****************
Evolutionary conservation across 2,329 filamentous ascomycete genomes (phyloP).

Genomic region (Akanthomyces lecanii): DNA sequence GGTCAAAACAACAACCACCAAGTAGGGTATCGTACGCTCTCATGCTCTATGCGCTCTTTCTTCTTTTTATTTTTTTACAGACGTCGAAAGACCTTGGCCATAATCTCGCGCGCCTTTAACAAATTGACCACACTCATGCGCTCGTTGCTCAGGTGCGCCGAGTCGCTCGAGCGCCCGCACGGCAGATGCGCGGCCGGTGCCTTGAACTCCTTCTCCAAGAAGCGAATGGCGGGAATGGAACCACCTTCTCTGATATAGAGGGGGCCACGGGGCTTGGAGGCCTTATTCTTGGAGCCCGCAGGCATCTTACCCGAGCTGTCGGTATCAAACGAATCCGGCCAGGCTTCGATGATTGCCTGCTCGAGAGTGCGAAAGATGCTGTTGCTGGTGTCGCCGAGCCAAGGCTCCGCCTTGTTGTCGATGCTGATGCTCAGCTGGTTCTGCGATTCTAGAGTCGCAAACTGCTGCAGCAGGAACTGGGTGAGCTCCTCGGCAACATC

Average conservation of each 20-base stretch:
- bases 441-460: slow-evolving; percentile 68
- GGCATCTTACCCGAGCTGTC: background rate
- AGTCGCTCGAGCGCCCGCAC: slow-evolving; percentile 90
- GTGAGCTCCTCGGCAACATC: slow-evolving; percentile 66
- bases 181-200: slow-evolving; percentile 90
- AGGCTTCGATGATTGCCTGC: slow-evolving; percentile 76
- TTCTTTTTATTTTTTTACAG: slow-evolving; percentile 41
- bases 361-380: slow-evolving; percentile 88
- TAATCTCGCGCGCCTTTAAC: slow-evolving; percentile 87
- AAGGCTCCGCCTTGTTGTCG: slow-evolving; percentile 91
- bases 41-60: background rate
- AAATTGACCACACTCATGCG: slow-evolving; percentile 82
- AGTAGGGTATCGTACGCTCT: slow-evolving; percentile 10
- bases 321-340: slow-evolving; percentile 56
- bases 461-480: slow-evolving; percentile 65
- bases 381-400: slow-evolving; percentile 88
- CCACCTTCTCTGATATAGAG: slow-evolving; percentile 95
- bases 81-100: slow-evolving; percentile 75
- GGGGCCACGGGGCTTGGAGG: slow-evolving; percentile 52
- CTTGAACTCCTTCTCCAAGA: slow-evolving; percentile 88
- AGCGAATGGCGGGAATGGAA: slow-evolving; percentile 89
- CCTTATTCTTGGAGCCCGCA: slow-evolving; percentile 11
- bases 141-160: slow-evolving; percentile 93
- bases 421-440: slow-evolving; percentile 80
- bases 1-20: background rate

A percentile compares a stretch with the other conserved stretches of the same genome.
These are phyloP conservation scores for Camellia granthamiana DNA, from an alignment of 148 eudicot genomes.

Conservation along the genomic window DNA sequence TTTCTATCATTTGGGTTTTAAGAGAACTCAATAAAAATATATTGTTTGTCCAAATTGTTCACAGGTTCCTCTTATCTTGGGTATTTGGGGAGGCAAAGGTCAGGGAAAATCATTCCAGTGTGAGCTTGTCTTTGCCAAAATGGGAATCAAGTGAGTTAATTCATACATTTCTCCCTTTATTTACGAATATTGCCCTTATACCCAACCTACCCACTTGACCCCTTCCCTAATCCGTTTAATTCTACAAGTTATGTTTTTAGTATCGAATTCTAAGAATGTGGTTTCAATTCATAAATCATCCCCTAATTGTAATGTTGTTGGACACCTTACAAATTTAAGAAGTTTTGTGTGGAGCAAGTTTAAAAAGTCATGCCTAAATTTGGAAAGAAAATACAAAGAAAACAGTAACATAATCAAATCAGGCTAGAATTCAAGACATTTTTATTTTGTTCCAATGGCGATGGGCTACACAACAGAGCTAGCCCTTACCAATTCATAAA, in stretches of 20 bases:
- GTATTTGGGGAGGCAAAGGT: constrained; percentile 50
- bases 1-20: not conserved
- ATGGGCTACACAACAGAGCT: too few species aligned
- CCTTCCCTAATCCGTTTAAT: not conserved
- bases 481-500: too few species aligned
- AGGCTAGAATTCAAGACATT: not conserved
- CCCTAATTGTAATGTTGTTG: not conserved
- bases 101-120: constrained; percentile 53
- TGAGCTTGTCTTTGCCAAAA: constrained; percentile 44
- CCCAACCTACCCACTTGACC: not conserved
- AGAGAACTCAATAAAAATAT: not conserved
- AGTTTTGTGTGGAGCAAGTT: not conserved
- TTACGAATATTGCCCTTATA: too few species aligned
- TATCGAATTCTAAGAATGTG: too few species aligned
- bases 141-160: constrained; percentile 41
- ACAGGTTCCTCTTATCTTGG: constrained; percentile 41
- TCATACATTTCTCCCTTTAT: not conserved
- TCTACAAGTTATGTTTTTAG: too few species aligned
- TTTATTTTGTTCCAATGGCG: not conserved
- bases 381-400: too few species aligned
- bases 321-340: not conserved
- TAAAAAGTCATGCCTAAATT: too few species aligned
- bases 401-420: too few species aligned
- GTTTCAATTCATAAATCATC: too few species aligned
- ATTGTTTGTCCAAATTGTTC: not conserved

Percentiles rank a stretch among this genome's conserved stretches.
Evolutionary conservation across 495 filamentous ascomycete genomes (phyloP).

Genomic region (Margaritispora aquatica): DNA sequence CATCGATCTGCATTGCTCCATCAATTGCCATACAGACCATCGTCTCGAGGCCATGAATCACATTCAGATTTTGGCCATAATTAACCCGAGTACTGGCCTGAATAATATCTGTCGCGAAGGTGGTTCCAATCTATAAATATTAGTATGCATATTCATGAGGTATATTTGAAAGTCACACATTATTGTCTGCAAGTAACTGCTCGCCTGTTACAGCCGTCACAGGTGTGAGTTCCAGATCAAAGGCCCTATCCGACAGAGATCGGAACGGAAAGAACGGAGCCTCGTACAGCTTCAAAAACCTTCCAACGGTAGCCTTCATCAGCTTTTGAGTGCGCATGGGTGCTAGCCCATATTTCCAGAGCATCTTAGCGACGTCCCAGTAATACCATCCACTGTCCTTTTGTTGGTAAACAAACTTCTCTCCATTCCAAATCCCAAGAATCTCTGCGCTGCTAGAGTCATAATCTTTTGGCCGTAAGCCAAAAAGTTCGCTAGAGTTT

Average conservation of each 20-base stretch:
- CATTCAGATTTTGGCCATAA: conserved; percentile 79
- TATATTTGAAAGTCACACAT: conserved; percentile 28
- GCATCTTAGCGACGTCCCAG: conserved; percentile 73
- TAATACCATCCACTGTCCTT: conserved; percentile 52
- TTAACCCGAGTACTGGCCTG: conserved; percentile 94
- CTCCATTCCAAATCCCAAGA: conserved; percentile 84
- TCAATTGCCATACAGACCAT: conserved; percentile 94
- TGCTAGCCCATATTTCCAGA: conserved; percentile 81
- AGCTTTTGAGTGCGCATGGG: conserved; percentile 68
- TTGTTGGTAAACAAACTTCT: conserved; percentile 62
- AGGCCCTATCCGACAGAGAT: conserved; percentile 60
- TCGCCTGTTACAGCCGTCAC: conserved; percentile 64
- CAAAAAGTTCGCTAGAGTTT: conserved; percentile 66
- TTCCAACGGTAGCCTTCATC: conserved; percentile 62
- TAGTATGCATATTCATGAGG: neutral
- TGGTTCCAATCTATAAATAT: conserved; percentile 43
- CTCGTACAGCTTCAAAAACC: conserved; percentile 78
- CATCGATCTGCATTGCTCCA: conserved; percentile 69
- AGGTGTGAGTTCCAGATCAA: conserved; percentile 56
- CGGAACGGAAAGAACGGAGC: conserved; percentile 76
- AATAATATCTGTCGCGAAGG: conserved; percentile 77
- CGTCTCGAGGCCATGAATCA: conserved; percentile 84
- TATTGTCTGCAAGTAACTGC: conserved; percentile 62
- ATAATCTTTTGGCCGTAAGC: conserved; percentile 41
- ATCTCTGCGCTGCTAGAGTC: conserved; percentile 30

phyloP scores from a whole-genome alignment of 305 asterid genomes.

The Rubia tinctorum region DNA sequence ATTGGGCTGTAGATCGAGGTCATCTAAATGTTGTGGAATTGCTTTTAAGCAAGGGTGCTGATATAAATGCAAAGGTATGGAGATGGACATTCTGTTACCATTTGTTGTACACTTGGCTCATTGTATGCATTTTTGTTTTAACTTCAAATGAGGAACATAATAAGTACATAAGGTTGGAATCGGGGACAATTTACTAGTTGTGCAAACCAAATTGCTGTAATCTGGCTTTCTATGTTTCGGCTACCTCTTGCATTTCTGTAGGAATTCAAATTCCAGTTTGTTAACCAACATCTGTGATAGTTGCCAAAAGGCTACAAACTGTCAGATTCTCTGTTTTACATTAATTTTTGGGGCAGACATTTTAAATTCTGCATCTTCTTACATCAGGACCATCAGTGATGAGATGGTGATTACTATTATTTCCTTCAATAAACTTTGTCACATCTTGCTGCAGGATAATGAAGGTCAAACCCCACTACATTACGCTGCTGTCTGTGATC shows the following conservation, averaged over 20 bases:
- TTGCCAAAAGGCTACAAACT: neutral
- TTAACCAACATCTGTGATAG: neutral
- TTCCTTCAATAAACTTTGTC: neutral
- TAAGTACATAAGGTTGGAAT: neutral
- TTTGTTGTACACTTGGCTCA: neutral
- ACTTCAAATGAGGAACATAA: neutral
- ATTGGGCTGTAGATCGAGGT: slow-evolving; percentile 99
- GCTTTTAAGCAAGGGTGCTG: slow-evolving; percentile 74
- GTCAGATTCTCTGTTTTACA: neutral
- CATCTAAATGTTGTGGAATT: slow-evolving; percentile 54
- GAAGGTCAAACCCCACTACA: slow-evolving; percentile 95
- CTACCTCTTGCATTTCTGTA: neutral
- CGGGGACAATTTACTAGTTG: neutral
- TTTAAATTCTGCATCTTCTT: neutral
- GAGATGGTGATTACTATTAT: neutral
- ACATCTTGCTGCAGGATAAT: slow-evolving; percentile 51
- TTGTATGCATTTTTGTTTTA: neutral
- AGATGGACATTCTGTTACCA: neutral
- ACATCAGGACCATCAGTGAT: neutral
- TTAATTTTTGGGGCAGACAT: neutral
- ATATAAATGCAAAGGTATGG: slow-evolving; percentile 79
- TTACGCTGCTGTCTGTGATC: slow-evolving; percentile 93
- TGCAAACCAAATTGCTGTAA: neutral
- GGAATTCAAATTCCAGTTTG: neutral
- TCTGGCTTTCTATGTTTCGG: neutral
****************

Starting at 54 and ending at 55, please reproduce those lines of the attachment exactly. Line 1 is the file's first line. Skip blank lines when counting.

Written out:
- bases 401-420: too few species aligned
- GTTTCAATTCATAAATCATC: too few species aligned